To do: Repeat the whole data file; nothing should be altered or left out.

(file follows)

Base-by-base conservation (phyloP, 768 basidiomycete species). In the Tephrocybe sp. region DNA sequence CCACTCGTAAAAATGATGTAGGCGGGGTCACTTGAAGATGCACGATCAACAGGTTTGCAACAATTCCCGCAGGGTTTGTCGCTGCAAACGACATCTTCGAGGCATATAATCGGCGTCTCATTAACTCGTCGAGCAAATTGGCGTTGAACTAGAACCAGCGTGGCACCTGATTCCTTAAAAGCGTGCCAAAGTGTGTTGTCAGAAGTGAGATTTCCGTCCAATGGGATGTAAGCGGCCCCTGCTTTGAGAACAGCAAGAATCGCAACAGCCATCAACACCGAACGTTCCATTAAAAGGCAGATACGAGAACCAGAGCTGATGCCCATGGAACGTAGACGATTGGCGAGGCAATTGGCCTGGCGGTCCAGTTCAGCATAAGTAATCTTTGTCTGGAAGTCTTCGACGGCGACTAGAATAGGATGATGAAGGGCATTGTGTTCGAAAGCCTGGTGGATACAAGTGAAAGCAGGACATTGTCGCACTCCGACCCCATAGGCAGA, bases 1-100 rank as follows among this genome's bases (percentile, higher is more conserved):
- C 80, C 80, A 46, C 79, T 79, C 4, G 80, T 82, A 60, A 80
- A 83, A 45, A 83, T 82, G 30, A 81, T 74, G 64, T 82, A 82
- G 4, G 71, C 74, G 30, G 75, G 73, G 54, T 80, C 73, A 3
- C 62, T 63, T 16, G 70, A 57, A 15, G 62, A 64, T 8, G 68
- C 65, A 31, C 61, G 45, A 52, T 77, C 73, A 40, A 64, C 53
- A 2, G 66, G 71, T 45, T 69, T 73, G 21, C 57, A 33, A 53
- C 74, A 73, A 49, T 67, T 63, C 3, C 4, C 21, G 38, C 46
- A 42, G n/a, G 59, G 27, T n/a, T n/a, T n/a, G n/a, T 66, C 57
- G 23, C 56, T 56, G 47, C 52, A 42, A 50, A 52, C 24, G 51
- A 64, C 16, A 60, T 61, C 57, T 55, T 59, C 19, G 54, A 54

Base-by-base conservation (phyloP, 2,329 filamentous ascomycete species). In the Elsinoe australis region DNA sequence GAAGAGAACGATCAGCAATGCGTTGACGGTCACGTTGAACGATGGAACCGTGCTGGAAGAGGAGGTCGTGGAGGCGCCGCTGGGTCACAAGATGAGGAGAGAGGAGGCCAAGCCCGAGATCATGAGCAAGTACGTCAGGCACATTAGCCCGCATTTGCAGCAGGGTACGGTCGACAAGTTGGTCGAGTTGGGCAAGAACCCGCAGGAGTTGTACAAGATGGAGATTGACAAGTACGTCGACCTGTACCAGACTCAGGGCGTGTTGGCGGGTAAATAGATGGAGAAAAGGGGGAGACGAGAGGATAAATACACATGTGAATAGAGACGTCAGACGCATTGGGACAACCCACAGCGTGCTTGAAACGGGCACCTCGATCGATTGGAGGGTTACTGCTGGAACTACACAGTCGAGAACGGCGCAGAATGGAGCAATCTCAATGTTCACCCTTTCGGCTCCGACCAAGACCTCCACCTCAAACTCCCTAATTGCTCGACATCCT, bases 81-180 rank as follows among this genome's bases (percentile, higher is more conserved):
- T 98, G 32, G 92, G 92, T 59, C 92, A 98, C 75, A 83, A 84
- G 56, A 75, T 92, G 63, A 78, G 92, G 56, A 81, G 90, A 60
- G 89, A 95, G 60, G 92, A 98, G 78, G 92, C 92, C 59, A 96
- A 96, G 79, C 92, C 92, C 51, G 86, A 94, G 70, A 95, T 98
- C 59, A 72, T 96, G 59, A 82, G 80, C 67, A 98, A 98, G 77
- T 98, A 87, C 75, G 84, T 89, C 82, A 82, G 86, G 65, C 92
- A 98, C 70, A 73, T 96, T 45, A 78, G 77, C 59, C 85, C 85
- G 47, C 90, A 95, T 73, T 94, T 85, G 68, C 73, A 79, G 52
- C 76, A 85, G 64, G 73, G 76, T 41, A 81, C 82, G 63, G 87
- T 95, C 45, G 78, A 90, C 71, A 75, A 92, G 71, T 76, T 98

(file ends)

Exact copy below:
Base-by-base conservation (phyloP, 768 basidiomycete species). In the Tephrocybe sp. region DNA sequence CCACTCGTAAAAATGATGTAGGCGGGGTCACTTGAAGATGCACGATCAACAGGTTTGCAACAATTCCCGCAGGGTTTGTCGCTGCAAACGACATCTTCGAGGCATATAATCGGCGTCTCATTAACTCGTCGAGCAAATTGGCGTTGAACTAGAACCAGCGTGGCACCTGATTCCTTAAAAGCGTGCCAAAGTGTGTTGTCAGAAGTGAGATTTCCGTCCAATGGGATGTAAGCGGCCCCTGCTTTGAGAACAGCAAGAATCGCAACAGCCATCAACACCGAACGTTCCATTAAAAGGCAGATACGAGAACCAGAGCTGATGCCCATGGAACGTAGACGATTGGCGAGGCAATTGGCCTGGCGGTCCAGTTCAGCATAAGTAATCTTTGTCTGGAAGTCTTCGACGGCGACTAGAATAGGATGATGAAGGGCATTGTGTTCGAAAGCCTGGTGGATACAAGTGAAAGCAGGACATTGTCGCACTCCGACCCCATAGGCAGA, bases 1-100 rank as follows among this genome's bases (percentile, higher is more conserved):
- C 80, C 80, A 46, C 79, T 79, C 4, G 80, T 82, A 60, A 80
- A 83, A 45, A 83, T 82, G 30, A 81, T 74, G 64, T 82, A 82
- G 4, G 71, C 74, G 30, G 75, G 73, G 54, T 80, C 73, A 3
- C 62, T 63, T 16, G 70, A 57, A 15, G 62, A 64, T 8, G 68
- C 65, A 31, C 61, G 45, A 52, T 77, C 73, A 40, A 64, C 53
- A 2, G 66, G 71, T 45, T 69, T 73, G 21, C 57, A 33, A 53
- C 74, A 73, A 49, T 67, T 63, C 3, C 4, C 21, G 38, C 46
- A 42, G n/a, G 59, G 27, T n/a, T n/a, T n/a, G n/a, T 66, C 57
- G 23, C 56, T 56, G 47, C 52, A 42, A 50, A 52, C 24, G 51
- A 64, C 16, A 60, T 61, C 57, T 55, T 59, C 19, G 54, A 54

Base-by-base conservation (phyloP, 2,329 filamentous ascomycete species). In the Elsinoe australis region DNA sequence GAAGAGAACGATCAGCAATGCGTTGACGGTCACGTTGAACGATGGAACCGTGCTGGAAGAGGAGGTCGTGGAGGCGCCGCTGGGTCACAAGATGAGGAGAGAGGAGGCCAAGCCCGAGATCATGAGCAAGTACGTCAGGCACATTAGCCCGCATTTGCAGCAGGGTACGGTCGACAAGTTGGTCGAGTTGGGCAAGAACCCGCAGGAGTTGTACAAGATGGAGATTGACAAGTACGTCGACCTGTACCAGACTCAGGGCGTGTTGGCGGGTAAATAGATGGAGAAAAGGGGGAGACGAGAGGATAAATACACATGTGAATAGAGACGTCAGACGCATTGGGACAACCCACAGCGTGCTTGAAACGGGCACCTCGATCGATTGGAGGGTTACTGCTGGAACTACACAGTCGAGAACGGCGCAGAATGGAGCAATCTCAATGTTCACCCTTTCGGCTCCGACCAAGACCTCCACCTCAAACTCCCTAATTGCTCGACATCCT, bases 81-180 rank as follows among this genome's bases (percentile, higher is more conserved):
- T 98, G 32, G 92, G 92, T 59, C 92, A 98, C 75, A 83, A 84
- G 56, A 75, T 92, G 63, A 78, G 92, G 56, A 81, G 90, A 60
- G 89, A 95, G 60, G 92, A 98, G 78, G 92, C 92, C 59, A 96
- A 96, G 79, C 92, C 92, C 51, G 86, A 94, G 70, A 95, T 98
- C 59, A 72, T 96, G 59, A 82, G 80, C 67, A 98, A 98, G 77
- T 98, A 87, C 75, G 84, T 89, C 82, A 82, G 86, G 65, C 92
- A 98, C 70, A 73, T 96, T 45, A 78, G 77, C 59, C 85, C 85
- G 47, C 90, A 95, T 73, T 94, T 85, G 68, C 73, A 79, G 52
- C 76, A 85, G 64, G 73, G 76, T 41, A 81, C 82, G 63, G 87
- T 95, C 45, G 78, A 90, C 71, A 75, A 92, G 71, T 76, T 98